- A premium interior
- Turbo four is strong, efficient
- Cabin is roomy
- Handling is uninspired
- Manual transmission feels vague
- Styling can seem too staid
It's not particularly fun to drive, but the 2012 Volkswagen Tiguan feels every bit like a premium crossover vehicle.
The Volkswagen Tiguan won't win over crossover shoppers with a low pricetag, with a vast interior, the very latest infotainment and connectivity features, or even the best gas mileage. What it does simply, and well, is deliver the essentials in the typical VW fashion: it's the right size, with the right performance, styled for long-lasting appeal, with a cabin that's a knockout even at the top of its price range.
The Tiguan shares some running gear with the Golf lineup, and from a distance, it looks like a Golf upsized to tall-wagon proportions. It's tame in the same ways, timeless to some for the same reasons. There's not a hair out of place, and with its new grille, some blessed definition at the front end to match the crisp lines that outline its glass. No design leader like the Hyundai Tucson or Ford Escape or Kia Sportage, the Tiguan's content to look good for a long time. Owners will notice it from the inside more anyway, and that's where it truly shines, with polished materials and tight assembly quality that would embarrass some $40,000 sedans.
One engine propels the Tiguan, and it's one of VW's best. The turbocharged, 200-horsepower four works best with the six-speed automatic and front-wheel drive, though it doesn't feel especially light or nimble even in that trimmest configuration. The Tiguan's just not an autocrosser--for that, there's a Golf R with all-wheel drive. This crossover can tow up to 2200 pounds, and can mud around with optional all-wheel drive, toting your skis and pets if you want to share in the fun.
The Tiguan has the straightforward, versatile, and comfortable interior that compact crossover shoppers look for. Sporty and supportive seats give good comfort and an excellent driving position in front, and the flexible interior package includes second-row split bench seats designed to slide and tilt. Even larger adults will be very comfortable in the front seats, thanks to generous headroom, shoulder room, and legroom, and the back seats are ample for adults. The cargo compartment has a small hidden storage bin underneath the load floor, and with the 60/40-split back seats folded there's 56 cubic feet of expanded cargo space. A twin glove box up front adds convenience, and there are numerous other cubbies.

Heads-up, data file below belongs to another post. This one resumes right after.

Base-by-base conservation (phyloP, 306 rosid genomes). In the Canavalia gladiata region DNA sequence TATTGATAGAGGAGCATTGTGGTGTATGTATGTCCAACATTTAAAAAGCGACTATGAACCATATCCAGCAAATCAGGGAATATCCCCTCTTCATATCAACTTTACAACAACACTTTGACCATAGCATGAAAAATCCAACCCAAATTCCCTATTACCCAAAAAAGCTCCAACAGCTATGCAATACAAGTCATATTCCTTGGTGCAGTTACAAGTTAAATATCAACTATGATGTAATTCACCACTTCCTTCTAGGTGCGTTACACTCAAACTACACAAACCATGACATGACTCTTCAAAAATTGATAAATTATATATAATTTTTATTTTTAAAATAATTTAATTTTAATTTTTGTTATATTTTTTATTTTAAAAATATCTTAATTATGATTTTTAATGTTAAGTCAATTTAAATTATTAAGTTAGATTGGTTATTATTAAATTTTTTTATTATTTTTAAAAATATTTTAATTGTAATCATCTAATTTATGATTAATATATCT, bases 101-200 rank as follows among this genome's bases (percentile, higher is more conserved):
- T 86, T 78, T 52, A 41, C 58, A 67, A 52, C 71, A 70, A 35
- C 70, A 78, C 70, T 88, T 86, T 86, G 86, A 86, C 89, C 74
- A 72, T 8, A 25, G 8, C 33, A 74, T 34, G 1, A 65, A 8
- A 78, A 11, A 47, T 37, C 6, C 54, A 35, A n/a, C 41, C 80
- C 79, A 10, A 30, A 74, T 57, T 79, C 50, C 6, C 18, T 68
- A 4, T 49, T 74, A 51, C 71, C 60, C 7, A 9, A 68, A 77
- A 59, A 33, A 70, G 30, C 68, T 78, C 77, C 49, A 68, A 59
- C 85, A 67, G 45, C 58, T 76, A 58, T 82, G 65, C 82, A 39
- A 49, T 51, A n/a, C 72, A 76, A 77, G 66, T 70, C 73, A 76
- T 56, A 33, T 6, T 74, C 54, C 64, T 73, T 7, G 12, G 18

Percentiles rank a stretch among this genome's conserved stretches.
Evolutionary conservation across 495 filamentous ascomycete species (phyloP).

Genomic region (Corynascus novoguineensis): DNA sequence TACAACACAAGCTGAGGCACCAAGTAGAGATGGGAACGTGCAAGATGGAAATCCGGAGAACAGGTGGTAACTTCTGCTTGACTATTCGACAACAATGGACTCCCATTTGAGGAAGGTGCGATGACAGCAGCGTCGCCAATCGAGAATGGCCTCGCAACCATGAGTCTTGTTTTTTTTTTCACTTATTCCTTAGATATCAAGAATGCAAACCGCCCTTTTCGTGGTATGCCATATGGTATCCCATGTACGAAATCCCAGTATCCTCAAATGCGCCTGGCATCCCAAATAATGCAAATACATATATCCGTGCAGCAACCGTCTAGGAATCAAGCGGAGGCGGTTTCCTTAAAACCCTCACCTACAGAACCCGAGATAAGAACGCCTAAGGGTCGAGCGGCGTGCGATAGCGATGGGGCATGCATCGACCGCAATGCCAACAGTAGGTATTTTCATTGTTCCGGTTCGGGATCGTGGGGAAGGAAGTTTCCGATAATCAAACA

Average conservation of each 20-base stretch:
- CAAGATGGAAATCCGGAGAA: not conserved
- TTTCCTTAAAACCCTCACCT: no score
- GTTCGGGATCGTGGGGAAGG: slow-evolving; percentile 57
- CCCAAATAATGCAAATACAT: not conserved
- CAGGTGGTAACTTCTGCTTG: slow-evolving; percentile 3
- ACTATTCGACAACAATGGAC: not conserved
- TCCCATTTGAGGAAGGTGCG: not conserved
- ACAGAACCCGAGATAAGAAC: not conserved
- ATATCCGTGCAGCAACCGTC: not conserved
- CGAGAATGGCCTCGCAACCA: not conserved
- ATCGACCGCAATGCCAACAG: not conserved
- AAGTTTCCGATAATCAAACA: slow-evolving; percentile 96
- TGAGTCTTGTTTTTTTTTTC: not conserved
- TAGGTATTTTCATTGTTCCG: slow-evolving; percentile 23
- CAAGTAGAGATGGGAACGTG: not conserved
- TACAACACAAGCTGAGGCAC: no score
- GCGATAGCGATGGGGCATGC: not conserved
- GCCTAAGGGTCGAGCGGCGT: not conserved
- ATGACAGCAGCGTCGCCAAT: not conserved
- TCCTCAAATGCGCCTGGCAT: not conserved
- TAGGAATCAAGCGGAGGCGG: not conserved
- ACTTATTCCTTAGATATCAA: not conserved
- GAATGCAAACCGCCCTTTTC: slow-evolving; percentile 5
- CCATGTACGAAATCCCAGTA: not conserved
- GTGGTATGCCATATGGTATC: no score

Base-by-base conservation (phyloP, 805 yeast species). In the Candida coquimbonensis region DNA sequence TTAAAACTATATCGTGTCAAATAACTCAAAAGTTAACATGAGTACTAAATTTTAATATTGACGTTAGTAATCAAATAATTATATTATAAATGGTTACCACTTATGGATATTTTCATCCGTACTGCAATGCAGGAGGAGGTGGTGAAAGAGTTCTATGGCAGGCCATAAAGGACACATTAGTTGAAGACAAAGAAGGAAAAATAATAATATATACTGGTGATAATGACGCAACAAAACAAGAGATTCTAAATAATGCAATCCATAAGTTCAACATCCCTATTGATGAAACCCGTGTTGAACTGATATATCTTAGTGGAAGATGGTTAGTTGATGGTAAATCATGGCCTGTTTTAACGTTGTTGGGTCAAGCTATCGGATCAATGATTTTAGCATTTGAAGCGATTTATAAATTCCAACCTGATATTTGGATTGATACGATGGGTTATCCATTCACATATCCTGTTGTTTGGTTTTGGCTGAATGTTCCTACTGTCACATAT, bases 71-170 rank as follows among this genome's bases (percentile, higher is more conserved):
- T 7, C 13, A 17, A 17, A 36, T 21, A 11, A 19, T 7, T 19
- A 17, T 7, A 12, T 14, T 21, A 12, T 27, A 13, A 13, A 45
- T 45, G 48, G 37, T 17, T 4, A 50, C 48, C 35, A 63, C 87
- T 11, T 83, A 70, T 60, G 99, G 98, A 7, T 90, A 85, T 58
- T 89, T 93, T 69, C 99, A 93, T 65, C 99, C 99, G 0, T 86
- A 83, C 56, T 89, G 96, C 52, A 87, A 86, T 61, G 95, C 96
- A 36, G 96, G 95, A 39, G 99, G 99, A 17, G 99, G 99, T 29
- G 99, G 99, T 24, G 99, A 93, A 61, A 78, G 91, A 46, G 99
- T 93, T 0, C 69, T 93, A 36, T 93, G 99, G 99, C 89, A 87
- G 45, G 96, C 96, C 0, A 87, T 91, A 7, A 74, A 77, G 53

With the Tiguan, Volkswagen keeps to its commitment to safety features and top-notch occupant protection. Standard features include front side airbags, side-curtain bags, and stability control, while rear side thorax airbags—not often available in this class—are an option. On all-wheel-drive versions, hill descent control is also included, to help control speed on steep slopes. Safety results have been excellent.
VW's upped the standard equipment in the Tiguan, but base models still cost more than $23,000, and fully outfitted versions approach $40,000. All Tiguans have a decent AM/FM/CD sound system, and an iPod adapter and voice-activated Bluetooth are now also standard on all models. The SEL model includes leather seats and push-button start, and roof-rack rails come with SE and SEL trims. Noteworthy options include a sizable panoramic sunroof, a navigation system, and a music hard drive, and an iPod connection. The navigation and audio setup also includes DVD video playback when the vehicle is stopped, and an SD memory card slot. The top Dynaudio system remains offered only on the Tiguan SEL 4Motion model.